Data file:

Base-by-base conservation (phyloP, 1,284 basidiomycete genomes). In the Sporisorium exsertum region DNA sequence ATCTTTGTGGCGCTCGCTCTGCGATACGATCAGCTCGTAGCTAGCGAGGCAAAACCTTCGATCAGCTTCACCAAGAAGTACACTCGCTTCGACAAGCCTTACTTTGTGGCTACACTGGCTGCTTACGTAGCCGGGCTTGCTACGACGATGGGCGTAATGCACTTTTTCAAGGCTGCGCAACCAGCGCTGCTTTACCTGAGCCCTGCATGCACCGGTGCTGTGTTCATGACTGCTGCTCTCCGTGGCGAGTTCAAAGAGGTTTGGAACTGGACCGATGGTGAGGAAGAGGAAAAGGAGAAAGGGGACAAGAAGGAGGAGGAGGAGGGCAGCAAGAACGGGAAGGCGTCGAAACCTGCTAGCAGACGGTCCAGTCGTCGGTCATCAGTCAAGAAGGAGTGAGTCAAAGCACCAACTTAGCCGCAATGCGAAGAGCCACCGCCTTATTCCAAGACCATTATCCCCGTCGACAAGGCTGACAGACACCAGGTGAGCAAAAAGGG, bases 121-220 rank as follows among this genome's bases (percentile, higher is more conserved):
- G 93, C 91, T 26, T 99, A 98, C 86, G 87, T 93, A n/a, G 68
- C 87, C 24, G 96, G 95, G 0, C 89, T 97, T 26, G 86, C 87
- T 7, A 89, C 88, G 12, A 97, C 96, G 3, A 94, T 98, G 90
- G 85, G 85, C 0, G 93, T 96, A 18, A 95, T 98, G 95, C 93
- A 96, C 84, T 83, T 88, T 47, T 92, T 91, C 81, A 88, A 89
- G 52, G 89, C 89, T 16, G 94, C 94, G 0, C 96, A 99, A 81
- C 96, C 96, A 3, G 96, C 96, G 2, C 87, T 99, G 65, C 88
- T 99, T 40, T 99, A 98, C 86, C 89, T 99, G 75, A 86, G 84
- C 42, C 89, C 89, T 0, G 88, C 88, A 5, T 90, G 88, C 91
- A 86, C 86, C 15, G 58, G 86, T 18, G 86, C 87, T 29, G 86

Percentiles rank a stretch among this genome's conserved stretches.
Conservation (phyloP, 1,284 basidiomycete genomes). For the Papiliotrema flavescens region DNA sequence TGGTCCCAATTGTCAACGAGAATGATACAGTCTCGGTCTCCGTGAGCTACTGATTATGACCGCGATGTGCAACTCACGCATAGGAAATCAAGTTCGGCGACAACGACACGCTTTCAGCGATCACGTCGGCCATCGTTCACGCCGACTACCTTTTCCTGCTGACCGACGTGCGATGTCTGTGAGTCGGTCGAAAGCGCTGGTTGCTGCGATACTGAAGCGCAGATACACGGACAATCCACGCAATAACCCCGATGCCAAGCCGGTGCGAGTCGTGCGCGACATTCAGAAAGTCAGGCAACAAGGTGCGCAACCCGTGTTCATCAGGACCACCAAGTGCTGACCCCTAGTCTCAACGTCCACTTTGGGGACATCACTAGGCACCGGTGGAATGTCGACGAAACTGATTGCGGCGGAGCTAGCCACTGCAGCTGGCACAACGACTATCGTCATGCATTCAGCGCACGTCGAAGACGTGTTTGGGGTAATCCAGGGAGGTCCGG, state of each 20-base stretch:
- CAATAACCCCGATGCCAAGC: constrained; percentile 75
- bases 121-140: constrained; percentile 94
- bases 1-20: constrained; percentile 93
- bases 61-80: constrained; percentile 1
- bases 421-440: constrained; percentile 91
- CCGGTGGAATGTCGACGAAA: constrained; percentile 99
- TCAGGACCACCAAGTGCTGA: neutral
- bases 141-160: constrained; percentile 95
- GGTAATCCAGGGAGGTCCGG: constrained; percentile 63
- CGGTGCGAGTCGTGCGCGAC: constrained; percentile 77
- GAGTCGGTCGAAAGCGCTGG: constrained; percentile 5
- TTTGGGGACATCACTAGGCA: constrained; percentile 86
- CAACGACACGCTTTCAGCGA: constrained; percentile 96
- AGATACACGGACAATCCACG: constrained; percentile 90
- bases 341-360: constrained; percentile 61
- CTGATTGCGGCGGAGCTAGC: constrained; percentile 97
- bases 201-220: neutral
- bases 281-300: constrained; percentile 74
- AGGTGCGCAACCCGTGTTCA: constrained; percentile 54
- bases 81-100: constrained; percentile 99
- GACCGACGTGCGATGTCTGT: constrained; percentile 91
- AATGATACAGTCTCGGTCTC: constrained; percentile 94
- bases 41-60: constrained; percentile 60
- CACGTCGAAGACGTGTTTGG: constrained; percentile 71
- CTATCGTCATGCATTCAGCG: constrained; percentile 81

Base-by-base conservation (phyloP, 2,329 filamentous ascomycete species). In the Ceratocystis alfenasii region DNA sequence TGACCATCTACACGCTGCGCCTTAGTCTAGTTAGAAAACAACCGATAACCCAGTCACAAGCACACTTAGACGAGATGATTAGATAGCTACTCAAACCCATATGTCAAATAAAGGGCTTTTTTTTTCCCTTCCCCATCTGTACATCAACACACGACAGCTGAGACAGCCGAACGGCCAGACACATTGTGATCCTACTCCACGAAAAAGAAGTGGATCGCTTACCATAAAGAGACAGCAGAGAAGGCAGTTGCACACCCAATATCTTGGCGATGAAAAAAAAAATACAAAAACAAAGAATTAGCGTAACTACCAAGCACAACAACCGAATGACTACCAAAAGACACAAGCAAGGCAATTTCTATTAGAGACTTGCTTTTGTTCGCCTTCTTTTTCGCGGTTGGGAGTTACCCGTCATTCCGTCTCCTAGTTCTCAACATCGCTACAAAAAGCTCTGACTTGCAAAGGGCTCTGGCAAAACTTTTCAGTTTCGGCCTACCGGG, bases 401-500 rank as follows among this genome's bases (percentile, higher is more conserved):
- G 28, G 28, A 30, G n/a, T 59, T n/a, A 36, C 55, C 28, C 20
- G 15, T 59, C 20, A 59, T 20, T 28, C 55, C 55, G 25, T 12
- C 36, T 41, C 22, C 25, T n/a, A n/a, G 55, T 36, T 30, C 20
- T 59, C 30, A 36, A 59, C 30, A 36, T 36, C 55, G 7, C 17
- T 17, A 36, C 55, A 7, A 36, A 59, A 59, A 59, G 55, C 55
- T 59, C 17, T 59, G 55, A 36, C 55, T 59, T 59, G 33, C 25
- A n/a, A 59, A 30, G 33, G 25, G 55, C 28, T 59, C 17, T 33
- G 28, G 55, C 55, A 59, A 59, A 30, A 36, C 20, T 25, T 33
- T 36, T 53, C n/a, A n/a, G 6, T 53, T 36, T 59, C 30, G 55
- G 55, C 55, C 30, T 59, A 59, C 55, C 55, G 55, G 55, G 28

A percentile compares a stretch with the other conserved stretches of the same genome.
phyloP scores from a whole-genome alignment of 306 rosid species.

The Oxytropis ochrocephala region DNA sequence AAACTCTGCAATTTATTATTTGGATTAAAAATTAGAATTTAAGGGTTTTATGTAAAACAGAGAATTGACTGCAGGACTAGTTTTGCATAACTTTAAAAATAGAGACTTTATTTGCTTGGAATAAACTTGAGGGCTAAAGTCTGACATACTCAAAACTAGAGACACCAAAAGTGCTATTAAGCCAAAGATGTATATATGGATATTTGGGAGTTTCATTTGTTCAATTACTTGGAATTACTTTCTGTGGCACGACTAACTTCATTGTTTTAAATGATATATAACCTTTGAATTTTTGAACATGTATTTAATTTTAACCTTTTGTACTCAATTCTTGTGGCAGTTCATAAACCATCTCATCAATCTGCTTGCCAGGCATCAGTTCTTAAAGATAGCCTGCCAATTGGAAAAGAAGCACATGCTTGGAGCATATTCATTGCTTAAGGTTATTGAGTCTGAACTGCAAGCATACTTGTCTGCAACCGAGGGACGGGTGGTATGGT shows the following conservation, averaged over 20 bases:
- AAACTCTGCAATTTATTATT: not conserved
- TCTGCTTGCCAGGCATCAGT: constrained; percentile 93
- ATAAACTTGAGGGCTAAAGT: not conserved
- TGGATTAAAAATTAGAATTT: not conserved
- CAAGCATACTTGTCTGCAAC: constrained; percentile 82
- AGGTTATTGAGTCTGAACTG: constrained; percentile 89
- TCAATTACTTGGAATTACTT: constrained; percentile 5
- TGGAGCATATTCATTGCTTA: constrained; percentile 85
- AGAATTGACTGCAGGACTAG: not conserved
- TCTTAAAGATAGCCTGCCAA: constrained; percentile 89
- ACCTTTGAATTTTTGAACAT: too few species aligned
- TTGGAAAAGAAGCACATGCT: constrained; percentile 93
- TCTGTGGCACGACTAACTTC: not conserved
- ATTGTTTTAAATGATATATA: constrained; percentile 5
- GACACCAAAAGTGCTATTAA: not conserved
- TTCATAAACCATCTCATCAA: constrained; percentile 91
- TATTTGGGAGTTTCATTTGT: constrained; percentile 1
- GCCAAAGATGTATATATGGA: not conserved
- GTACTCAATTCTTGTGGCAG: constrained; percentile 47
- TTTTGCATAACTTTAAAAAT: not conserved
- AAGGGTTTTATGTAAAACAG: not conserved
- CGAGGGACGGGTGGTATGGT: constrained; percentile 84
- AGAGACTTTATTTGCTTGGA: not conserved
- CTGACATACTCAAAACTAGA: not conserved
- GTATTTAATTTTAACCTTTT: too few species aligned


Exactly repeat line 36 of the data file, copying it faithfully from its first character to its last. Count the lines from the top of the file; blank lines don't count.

- bases 41-60: constrained; percentile 60